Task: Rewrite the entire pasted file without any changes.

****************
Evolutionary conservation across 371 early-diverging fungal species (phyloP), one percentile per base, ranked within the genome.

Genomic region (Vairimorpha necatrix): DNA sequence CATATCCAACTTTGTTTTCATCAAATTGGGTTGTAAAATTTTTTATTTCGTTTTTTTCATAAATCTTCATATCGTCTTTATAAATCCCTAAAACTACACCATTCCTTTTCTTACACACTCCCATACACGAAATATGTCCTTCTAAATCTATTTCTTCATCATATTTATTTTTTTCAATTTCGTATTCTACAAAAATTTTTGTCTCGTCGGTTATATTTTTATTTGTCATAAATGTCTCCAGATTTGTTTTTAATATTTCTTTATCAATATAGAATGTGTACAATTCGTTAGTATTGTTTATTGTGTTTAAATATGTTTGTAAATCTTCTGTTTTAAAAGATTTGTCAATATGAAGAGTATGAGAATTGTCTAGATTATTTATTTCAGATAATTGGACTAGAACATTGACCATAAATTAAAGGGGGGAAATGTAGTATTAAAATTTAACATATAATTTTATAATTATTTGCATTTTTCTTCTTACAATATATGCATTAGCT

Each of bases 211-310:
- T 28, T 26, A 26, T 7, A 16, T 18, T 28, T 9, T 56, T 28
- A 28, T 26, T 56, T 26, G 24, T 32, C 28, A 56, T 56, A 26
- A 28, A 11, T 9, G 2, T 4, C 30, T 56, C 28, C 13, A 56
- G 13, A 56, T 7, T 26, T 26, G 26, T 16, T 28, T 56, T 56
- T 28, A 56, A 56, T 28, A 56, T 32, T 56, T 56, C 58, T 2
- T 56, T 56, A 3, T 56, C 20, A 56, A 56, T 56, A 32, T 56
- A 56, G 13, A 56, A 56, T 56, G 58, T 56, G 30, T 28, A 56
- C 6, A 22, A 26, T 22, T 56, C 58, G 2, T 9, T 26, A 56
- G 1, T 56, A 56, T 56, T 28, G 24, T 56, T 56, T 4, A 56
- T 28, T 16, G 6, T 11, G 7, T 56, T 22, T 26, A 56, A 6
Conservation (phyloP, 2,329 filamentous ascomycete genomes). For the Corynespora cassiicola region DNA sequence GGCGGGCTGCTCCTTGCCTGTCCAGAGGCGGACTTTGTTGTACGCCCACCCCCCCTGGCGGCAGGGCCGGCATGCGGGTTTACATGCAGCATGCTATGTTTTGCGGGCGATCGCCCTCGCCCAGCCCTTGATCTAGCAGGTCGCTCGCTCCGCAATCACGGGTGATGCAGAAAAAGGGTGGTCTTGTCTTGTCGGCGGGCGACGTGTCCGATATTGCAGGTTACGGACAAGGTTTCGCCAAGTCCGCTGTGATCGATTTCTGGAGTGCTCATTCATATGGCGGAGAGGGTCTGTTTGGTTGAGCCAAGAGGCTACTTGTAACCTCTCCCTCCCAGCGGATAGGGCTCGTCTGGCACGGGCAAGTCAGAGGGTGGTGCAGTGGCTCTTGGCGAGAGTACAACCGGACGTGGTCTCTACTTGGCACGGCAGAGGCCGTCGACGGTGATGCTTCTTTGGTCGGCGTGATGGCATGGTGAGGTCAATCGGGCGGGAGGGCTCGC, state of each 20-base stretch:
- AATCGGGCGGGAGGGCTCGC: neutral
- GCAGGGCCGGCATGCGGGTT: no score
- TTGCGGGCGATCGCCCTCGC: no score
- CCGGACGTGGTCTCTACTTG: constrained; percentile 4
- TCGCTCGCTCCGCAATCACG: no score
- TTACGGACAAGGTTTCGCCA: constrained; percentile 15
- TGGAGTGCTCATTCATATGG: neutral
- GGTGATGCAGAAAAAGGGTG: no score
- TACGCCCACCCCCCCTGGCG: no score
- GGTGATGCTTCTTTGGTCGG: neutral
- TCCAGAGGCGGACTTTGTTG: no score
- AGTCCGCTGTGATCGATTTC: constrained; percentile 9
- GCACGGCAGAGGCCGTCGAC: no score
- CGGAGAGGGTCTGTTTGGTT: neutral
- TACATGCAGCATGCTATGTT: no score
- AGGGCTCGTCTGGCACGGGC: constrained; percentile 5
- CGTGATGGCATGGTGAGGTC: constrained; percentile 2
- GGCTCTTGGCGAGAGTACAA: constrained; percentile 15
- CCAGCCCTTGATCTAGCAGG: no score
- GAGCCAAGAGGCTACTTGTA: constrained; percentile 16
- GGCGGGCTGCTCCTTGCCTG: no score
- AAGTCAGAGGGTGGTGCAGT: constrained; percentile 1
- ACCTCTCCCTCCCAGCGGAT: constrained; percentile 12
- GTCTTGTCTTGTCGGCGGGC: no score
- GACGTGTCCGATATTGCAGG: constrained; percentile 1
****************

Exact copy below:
Evolutionary conservation across 371 early-diverging fungal species (phyloP), one percentile per base, ranked within the genome.

Genomic region (Vairimorpha necatrix): DNA sequence CATATCCAACTTTGTTTTCATCAAATTGGGTTGTAAAATTTTTTATTTCGTTTTTTTCATAAATCTTCATATCGTCTTTATAAATCCCTAAAACTACACCATTCCTTTTCTTACACACTCCCATACACGAAATATGTCCTTCTAAATCTATTTCTTCATCATATTTATTTTTTTCAATTTCGTATTCTACAAAAATTTTTGTCTCGTCGGTTATATTTTTATTTGTCATAAATGTCTCCAGATTTGTTTTTAATATTTCTTTATCAATATAGAATGTGTACAATTCGTTAGTATTGTTTATTGTGTTTAAATATGTTTGTAAATCTTCTGTTTTAAAAGATTTGTCAATATGAAGAGTATGAGAATTGTCTAGATTATTTATTTCAGATAATTGGACTAGAACATTGACCATAAATTAAAGGGGGGAAATGTAGTATTAAAATTTAACATATAATTTTATAATTATTTGCATTTTTCTTCTTACAATATATGCATTAGCT

Each of bases 211-310:
- T 28, T 26, A 26, T 7, A 16, T 18, T 28, T 9, T 56, T 28
- A 28, T 26, T 56, T 26, G 24, T 32, C 28, A 56, T 56, A 26
- A 28, A 11, T 9, G 2, T 4, C 30, T 56, C 28, C 13, A 56
- G 13, A 56, T 7, T 26, T 26, G 26, T 16, T 28, T 56, T 56
- T 28, A 56, A 56, T 28, A 56, T 32, T 56, T 56, C 58, T 2
- T 56, T 56, A 3, T 56, C 20, A 56, A 56, T 56, A 32, T 56
- A 56, G 13, A 56, A 56, T 56, G 58, T 56, G 30, T 28, A 56
- C 6, A 22, A 26, T 22, T 56, C 58, G 2, T 9, T 26, A 56
- G 1, T 56, A 56, T 56, T 28, G 24, T 56, T 56, T 4, A 56
- T 28, T 16, G 6, T 11, G 7, T 56, T 22, T 26, A 56, A 6
Conservation (phyloP, 2,329 filamentous ascomycete genomes). For the Corynespora cassiicola region DNA sequence GGCGGGCTGCTCCTTGCCTGTCCAGAGGCGGACTTTGTTGTACGCCCACCCCCCCTGGCGGCAGGGCCGGCATGCGGGTTTACATGCAGCATGCTATGTTTTGCGGGCGATCGCCCTCGCCCAGCCCTTGATCTAGCAGGTCGCTCGCTCCGCAATCACGGGTGATGCAGAAAAAGGGTGGTCTTGTCTTGTCGGCGGGCGACGTGTCCGATATTGCAGGTTACGGACAAGGTTTCGCCAAGTCCGCTGTGATCGATTTCTGGAGTGCTCATTCATATGGCGGAGAGGGTCTGTTTGGTTGAGCCAAGAGGCTACTTGTAACCTCTCCCTCCCAGCGGATAGGGCTCGTCTGGCACGGGCAAGTCAGAGGGTGGTGCAGTGGCTCTTGGCGAGAGTACAACCGGACGTGGTCTCTACTTGGCACGGCAGAGGCCGTCGACGGTGATGCTTCTTTGGTCGGCGTGATGGCATGGTGAGGTCAATCGGGCGGGAGGGCTCGC, state of each 20-base stretch:
- AATCGGGCGGGAGGGCTCGC: neutral
- GCAGGGCCGGCATGCGGGTT: no score
- TTGCGGGCGATCGCCCTCGC: no score
- CCGGACGTGGTCTCTACTTG: constrained; percentile 4
- TCGCTCGCTCCGCAATCACG: no score
- TTACGGACAAGGTTTCGCCA: constrained; percentile 15
- TGGAGTGCTCATTCATATGG: neutral
- GGTGATGCAGAAAAAGGGTG: no score
- TACGCCCACCCCCCCTGGCG: no score
- GGTGATGCTTCTTTGGTCGG: neutral
- TCCAGAGGCGGACTTTGTTG: no score
- AGTCCGCTGTGATCGATTTC: constrained; percentile 9
- GCACGGCAGAGGCCGTCGAC: no score
- CGGAGAGGGTCTGTTTGGTT: neutral
- TACATGCAGCATGCTATGTT: no score
- AGGGCTCGTCTGGCACGGGC: constrained; percentile 5
- CGTGATGGCATGGTGAGGTC: constrained; percentile 2
- GGCTCTTGGCGAGAGTACAA: constrained; percentile 15
- CCAGCCCTTGATCTAGCAGG: no score
- GAGCCAAGAGGCTACTTGTA: constrained; percentile 16
- GGCGGGCTGCTCCTTGCCTG: no score
- AAGTCAGAGGGTGGTGCAGT: constrained; percentile 1
- ACCTCTCCCTCCCAGCGGAT: constrained; percentile 12
- GTCTTGTCTTGTCGGCGGGC: no score
- GACGTGTCCGATATTGCAGG: constrained; percentile 1